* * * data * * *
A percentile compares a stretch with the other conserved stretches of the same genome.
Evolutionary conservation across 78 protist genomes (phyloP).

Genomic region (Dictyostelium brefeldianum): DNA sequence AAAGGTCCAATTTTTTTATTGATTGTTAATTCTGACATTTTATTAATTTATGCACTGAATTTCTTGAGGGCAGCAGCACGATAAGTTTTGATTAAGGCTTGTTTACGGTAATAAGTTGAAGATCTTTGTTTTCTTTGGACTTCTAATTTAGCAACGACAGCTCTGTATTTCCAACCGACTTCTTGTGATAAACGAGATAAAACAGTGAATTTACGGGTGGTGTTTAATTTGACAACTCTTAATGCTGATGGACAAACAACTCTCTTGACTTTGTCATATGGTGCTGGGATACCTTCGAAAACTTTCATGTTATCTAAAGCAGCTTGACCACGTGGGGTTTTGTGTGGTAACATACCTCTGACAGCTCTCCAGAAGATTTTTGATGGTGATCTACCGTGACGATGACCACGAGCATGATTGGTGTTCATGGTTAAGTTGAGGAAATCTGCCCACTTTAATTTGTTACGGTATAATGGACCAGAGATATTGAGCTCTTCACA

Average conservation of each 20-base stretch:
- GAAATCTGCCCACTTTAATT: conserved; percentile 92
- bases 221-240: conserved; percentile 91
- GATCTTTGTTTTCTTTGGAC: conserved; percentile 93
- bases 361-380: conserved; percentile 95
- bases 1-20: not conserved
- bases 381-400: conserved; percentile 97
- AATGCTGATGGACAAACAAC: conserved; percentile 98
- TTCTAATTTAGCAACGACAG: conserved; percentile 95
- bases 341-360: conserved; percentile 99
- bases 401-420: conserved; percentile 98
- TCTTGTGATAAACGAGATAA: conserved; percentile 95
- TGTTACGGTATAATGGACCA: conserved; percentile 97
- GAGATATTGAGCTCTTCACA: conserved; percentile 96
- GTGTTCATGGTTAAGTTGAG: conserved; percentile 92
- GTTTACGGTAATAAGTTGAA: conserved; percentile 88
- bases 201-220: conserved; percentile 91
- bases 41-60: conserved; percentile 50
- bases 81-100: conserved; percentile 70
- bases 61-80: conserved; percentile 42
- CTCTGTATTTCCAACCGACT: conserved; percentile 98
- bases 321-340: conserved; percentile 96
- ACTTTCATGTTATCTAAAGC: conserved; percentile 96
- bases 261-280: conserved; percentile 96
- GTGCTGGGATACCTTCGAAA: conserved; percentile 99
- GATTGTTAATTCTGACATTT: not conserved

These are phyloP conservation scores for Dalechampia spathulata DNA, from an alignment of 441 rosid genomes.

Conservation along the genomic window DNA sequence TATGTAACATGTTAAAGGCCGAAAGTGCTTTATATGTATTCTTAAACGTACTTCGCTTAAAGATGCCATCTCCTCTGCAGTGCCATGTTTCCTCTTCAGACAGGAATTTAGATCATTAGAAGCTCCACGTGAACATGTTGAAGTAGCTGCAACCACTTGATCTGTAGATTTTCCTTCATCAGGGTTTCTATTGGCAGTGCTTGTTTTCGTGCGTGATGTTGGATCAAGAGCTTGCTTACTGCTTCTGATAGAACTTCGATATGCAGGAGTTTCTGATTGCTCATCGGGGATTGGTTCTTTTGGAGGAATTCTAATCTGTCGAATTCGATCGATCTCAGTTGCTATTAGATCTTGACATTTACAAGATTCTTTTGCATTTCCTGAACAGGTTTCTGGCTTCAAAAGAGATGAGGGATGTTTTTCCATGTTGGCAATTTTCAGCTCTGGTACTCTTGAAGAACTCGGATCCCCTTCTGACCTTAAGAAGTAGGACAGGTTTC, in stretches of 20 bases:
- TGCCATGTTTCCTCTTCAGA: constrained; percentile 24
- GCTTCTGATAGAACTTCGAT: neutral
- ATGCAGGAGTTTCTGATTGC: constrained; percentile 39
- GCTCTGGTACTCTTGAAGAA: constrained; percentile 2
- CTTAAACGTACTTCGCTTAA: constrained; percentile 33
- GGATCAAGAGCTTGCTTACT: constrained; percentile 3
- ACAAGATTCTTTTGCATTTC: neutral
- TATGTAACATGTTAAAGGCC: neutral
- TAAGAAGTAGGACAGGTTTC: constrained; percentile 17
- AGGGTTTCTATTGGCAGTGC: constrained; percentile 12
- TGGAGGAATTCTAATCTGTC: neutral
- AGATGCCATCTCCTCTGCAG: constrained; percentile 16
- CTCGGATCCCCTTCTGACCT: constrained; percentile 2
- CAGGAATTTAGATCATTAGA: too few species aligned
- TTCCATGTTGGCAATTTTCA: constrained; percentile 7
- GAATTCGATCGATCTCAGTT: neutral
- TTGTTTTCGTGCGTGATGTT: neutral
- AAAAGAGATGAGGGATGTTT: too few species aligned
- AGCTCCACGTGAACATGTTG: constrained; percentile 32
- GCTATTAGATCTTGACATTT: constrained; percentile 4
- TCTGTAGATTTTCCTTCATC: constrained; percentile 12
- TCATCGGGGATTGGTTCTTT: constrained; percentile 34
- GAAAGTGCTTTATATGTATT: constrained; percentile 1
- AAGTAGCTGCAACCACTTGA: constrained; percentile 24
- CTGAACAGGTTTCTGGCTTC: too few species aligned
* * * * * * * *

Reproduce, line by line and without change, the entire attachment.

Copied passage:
A percentile compares a stretch with the other conserved stretches of the same genome.
Evolutionary conservation across 78 protist genomes (phyloP).

Genomic region (Dictyostelium brefeldianum): DNA sequence AAAGGTCCAATTTTTTTATTGATTGTTAATTCTGACATTTTATTAATTTATGCACTGAATTTCTTGAGGGCAGCAGCACGATAAGTTTTGATTAAGGCTTGTTTACGGTAATAAGTTGAAGATCTTTGTTTTCTTTGGACTTCTAATTTAGCAACGACAGCTCTGTATTTCCAACCGACTTCTTGTGATAAACGAGATAAAACAGTGAATTTACGGGTGGTGTTTAATTTGACAACTCTTAATGCTGATGGACAAACAACTCTCTTGACTTTGTCATATGGTGCTGGGATACCTTCGAAAACTTTCATGTTATCTAAAGCAGCTTGACCACGTGGGGTTTTGTGTGGTAACATACCTCTGACAGCTCTCCAGAAGATTTTTGATGGTGATCTACCGTGACGATGACCACGAGCATGATTGGTGTTCATGGTTAAGTTGAGGAAATCTGCCCACTTTAATTTGTTACGGTATAATGGACCAGAGATATTGAGCTCTTCACA

Average conservation of each 20-base stretch:
- GAAATCTGCCCACTTTAATT: conserved; percentile 92
- bases 221-240: conserved; percentile 91
- GATCTTTGTTTTCTTTGGAC: conserved; percentile 93
- bases 361-380: conserved; percentile 95
- bases 1-20: not conserved
- bases 381-400: conserved; percentile 97
- AATGCTGATGGACAAACAAC: conserved; percentile 98
- TTCTAATTTAGCAACGACAG: conserved; percentile 95
- bases 341-360: conserved; percentile 99
- bases 401-420: conserved; percentile 98
- TCTTGTGATAAACGAGATAA: conserved; percentile 95
- TGTTACGGTATAATGGACCA: conserved; percentile 97
- GAGATATTGAGCTCTTCACA: conserved; percentile 96
- GTGTTCATGGTTAAGTTGAG: conserved; percentile 92
- GTTTACGGTAATAAGTTGAA: conserved; percentile 88
- bases 201-220: conserved; percentile 91
- bases 41-60: conserved; percentile 50
- bases 81-100: conserved; percentile 70
- bases 61-80: conserved; percentile 42
- CTCTGTATTTCCAACCGACT: conserved; percentile 98
- bases 321-340: conserved; percentile 96
- ACTTTCATGTTATCTAAAGC: conserved; percentile 96
- bases 261-280: conserved; percentile 96
- GTGCTGGGATACCTTCGAAA: conserved; percentile 99
- GATTGTTAATTCTGACATTT: not conserved

These are phyloP conservation scores for Dalechampia spathulata DNA, from an alignment of 441 rosid genomes.

Conservation along the genomic window DNA sequence TATGTAACATGTTAAAGGCCGAAAGTGCTTTATATGTATTCTTAAACGTACTTCGCTTAAAGATGCCATCTCCTCTGCAGTGCCATGTTTCCTCTTCAGACAGGAATTTAGATCATTAGAAGCTCCACGTGAACATGTTGAAGTAGCTGCAACCACTTGATCTGTAGATTTTCCTTCATCAGGGTTTCTATTGGCAGTGCTTGTTTTCGTGCGTGATGTTGGATCAAGAGCTTGCTTACTGCTTCTGATAGAACTTCGATATGCAGGAGTTTCTGATTGCTCATCGGGGATTGGTTCTTTTGGAGGAATTCTAATCTGTCGAATTCGATCGATCTCAGTTGCTATTAGATCTTGACATTTACAAGATTCTTTTGCATTTCCTGAACAGGTTTCTGGCTTCAAAAGAGATGAGGGATGTTTTTCCATGTTGGCAATTTTCAGCTCTGGTACTCTTGAAGAACTCGGATCCCCTTCTGACCTTAAGAAGTAGGACAGGTTTC, in stretches of 20 bases:
- TGCCATGTTTCCTCTTCAGA: constrained; percentile 24
- GCTTCTGATAGAACTTCGAT: neutral
- ATGCAGGAGTTTCTGATTGC: constrained; percentile 39
- GCTCTGGTACTCTTGAAGAA: constrained; percentile 2
- CTTAAACGTACTTCGCTTAA: constrained; percentile 33
- GGATCAAGAGCTTGCTTACT: constrained; percentile 3
- ACAAGATTCTTTTGCATTTC: neutral
- TATGTAACATGTTAAAGGCC: neutral
- TAAGAAGTAGGACAGGTTTC: constrained; percentile 17
- AGGGTTTCTATTGGCAGTGC: constrained; percentile 12
- TGGAGGAATTCTAATCTGTC: neutral
- AGATGCCATCTCCTCTGCAG: constrained; percentile 16
- CTCGGATCCCCTTCTGACCT: constrained; percentile 2
- CAGGAATTTAGATCATTAGA: too few species aligned
- TTCCATGTTGGCAATTTTCA: constrained; percentile 7
- GAATTCGATCGATCTCAGTT: neutral
- TTGTTTTCGTGCGTGATGTT: neutral
- AAAAGAGATGAGGGATGTTT: too few species aligned
- AGCTCCACGTGAACATGTTG: constrained; percentile 32
- GCTATTAGATCTTGACATTT: constrained; percentile 4
- TCTGTAGATTTTCCTTCATC: constrained; percentile 12
- TCATCGGGGATTGGTTCTTT: constrained; percentile 34
- GAAAGTGCTTTATATGTATT: constrained; percentile 1
- AAGTAGCTGCAACCACTTGA: constrained; percentile 24
- CTGAACAGGTTTCTGGCTTC: too few species aligned